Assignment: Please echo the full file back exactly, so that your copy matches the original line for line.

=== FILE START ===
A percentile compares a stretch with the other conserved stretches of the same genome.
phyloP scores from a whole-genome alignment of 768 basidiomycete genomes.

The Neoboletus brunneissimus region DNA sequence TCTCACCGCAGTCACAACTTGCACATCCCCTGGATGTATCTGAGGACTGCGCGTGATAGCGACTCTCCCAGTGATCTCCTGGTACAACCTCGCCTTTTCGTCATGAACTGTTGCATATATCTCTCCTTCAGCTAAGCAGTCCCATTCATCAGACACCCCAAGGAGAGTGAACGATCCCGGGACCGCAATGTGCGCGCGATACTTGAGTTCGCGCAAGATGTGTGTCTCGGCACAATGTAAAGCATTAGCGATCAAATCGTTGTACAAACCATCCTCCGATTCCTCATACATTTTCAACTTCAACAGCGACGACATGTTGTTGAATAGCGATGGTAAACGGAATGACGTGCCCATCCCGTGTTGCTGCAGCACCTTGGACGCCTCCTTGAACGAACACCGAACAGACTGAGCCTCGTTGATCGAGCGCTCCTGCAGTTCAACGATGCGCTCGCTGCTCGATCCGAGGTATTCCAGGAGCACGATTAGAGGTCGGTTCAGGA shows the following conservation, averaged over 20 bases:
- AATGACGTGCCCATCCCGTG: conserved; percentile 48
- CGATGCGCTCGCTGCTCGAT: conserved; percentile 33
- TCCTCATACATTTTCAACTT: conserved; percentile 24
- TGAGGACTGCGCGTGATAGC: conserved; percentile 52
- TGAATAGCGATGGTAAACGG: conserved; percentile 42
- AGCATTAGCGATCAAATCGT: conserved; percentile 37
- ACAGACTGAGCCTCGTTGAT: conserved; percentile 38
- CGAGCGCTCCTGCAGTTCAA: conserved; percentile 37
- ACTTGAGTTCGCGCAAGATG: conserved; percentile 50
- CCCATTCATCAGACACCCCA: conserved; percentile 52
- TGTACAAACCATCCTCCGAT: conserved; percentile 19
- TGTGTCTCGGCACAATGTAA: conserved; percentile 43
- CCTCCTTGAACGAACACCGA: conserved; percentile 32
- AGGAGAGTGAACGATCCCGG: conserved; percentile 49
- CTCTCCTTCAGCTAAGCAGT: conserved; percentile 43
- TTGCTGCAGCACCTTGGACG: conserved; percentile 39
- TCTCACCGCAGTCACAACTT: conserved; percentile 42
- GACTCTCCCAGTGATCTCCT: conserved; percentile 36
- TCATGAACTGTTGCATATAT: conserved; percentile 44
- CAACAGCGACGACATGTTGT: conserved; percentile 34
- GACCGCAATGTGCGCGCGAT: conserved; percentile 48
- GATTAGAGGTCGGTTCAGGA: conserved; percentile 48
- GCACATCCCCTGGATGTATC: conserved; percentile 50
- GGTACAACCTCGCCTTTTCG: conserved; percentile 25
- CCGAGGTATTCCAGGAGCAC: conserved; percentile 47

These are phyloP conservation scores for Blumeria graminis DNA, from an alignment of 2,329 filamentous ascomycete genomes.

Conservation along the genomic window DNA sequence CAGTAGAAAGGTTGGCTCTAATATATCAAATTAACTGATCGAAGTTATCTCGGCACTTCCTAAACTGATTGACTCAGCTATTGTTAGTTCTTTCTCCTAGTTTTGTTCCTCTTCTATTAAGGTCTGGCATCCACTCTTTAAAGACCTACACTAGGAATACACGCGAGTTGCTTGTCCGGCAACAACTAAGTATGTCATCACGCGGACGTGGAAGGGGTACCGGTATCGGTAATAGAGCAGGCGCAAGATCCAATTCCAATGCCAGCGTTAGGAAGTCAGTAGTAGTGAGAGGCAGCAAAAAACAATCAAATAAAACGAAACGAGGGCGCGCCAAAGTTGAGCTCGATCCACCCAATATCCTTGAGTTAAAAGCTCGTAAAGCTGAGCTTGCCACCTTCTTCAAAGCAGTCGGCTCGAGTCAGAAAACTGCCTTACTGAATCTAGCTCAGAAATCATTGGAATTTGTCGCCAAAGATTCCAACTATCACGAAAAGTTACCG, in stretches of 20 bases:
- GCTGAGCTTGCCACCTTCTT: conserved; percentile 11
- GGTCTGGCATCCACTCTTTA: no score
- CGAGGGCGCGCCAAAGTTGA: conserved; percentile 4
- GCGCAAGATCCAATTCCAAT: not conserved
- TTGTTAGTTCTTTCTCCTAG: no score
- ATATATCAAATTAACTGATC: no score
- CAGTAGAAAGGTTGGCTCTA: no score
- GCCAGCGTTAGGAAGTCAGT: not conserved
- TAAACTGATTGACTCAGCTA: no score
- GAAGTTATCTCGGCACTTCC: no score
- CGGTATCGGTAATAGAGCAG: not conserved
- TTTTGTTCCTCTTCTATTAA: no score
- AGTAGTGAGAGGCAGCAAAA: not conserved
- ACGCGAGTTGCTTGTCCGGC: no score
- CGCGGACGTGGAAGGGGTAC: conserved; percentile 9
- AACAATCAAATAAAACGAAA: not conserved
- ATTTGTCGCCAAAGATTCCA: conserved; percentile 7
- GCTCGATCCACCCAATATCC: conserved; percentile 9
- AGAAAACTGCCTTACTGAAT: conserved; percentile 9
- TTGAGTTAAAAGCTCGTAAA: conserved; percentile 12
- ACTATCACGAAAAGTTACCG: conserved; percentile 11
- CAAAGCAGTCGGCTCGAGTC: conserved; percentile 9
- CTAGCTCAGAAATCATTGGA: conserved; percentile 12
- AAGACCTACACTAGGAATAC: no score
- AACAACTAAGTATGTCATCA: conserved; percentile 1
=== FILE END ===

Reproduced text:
A percentile compares a stretch with the other conserved stretches of the same genome.
phyloP scores from a whole-genome alignment of 768 basidiomycete genomes.

The Neoboletus brunneissimus region DNA sequence TCTCACCGCAGTCACAACTTGCACATCCCCTGGATGTATCTGAGGACTGCGCGTGATAGCGACTCTCCCAGTGATCTCCTGGTACAACCTCGCCTTTTCGTCATGAACTGTTGCATATATCTCTCCTTCAGCTAAGCAGTCCCATTCATCAGACACCCCAAGGAGAGTGAACGATCCCGGGACCGCAATGTGCGCGCGATACTTGAGTTCGCGCAAGATGTGTGTCTCGGCACAATGTAAAGCATTAGCGATCAAATCGTTGTACAAACCATCCTCCGATTCCTCATACATTTTCAACTTCAACAGCGACGACATGTTGTTGAATAGCGATGGTAAACGGAATGACGTGCCCATCCCGTGTTGCTGCAGCACCTTGGACGCCTCCTTGAACGAACACCGAACAGACTGAGCCTCGTTGATCGAGCGCTCCTGCAGTTCAACGATGCGCTCGCTGCTCGATCCGAGGTATTCCAGGAGCACGATTAGAGGTCGGTTCAGGA shows the following conservation, averaged over 20 bases:
- AATGACGTGCCCATCCCGTG: conserved; percentile 48
- CGATGCGCTCGCTGCTCGAT: conserved; percentile 33
- TCCTCATACATTTTCAACTT: conserved; percentile 24
- TGAGGACTGCGCGTGATAGC: conserved; percentile 52
- TGAATAGCGATGGTAAACGG: conserved; percentile 42
- AGCATTAGCGATCAAATCGT: conserved; percentile 37
- ACAGACTGAGCCTCGTTGAT: conserved; percentile 38
- CGAGCGCTCCTGCAGTTCAA: conserved; percentile 37
- ACTTGAGTTCGCGCAAGATG: conserved; percentile 50
- CCCATTCATCAGACACCCCA: conserved; percentile 52
- TGTACAAACCATCCTCCGAT: conserved; percentile 19
- TGTGTCTCGGCACAATGTAA: conserved; percentile 43
- CCTCCTTGAACGAACACCGA: conserved; percentile 32
- AGGAGAGTGAACGATCCCGG: conserved; percentile 49
- CTCTCCTTCAGCTAAGCAGT: conserved; percentile 43
- TTGCTGCAGCACCTTGGACG: conserved; percentile 39
- TCTCACCGCAGTCACAACTT: conserved; percentile 42
- GACTCTCCCAGTGATCTCCT: conserved; percentile 36
- TCATGAACTGTTGCATATAT: conserved; percentile 44
- CAACAGCGACGACATGTTGT: conserved; percentile 34
- GACCGCAATGTGCGCGCGAT: conserved; percentile 48
- GATTAGAGGTCGGTTCAGGA: conserved; percentile 48
- GCACATCCCCTGGATGTATC: conserved; percentile 50
- GGTACAACCTCGCCTTTTCG: conserved; percentile 25
- CCGAGGTATTCCAGGAGCAC: conserved; percentile 47

These are phyloP conservation scores for Blumeria graminis DNA, from an alignment of 2,329 filamentous ascomycete genomes.

Conservation along the genomic window DNA sequence CAGTAGAAAGGTTGGCTCTAATATATCAAATTAACTGATCGAAGTTATCTCGGCACTTCCTAAACTGATTGACTCAGCTATTGTTAGTTCTTTCTCCTAGTTTTGTTCCTCTTCTATTAAGGTCTGGCATCCACTCTTTAAAGACCTACACTAGGAATACACGCGAGTTGCTTGTCCGGCAACAACTAAGTATGTCATCACGCGGACGTGGAAGGGGTACCGGTATCGGTAATAGAGCAGGCGCAAGATCCAATTCCAATGCCAGCGTTAGGAAGTCAGTAGTAGTGAGAGGCAGCAAAAAACAATCAAATAAAACGAAACGAGGGCGCGCCAAAGTTGAGCTCGATCCACCCAATATCCTTGAGTTAAAAGCTCGTAAAGCTGAGCTTGCCACCTTCTTCAAAGCAGTCGGCTCGAGTCAGAAAACTGCCTTACTGAATCTAGCTCAGAAATCATTGGAATTTGTCGCCAAAGATTCCAACTATCACGAAAAGTTACCG, in stretches of 20 bases:
- GCTGAGCTTGCCACCTTCTT: conserved; percentile 11
- GGTCTGGCATCCACTCTTTA: no score
- CGAGGGCGCGCCAAAGTTGA: conserved; percentile 4
- GCGCAAGATCCAATTCCAAT: not conserved
- TTGTTAGTTCTTTCTCCTAG: no score
- ATATATCAAATTAACTGATC: no score
- CAGTAGAAAGGTTGGCTCTA: no score
- GCCAGCGTTAGGAAGTCAGT: not conserved
- TAAACTGATTGACTCAGCTA: no score
- GAAGTTATCTCGGCACTTCC: no score
- CGGTATCGGTAATAGAGCAG: not conserved
- TTTTGTTCCTCTTCTATTAA: no score
- AGTAGTGAGAGGCAGCAAAA: not conserved
- ACGCGAGTTGCTTGTCCGGC: no score
- CGCGGACGTGGAAGGGGTAC: conserved; percentile 9
- AACAATCAAATAAAACGAAA: not conserved
- ATTTGTCGCCAAAGATTCCA: conserved; percentile 7
- GCTCGATCCACCCAATATCC: conserved; percentile 9
- AGAAAACTGCCTTACTGAAT: conserved; percentile 9
- TTGAGTTAAAAGCTCGTAAA: conserved; percentile 12
- ACTATCACGAAAAGTTACCG: conserved; percentile 11
- CAAAGCAGTCGGCTCGAGTC: conserved; percentile 9
- CTAGCTCAGAAATCATTGGA: conserved; percentile 12
- AAGACCTACACTAGGAATAC: no score
- AACAACTAAGTATGTCATCA: conserved; percentile 1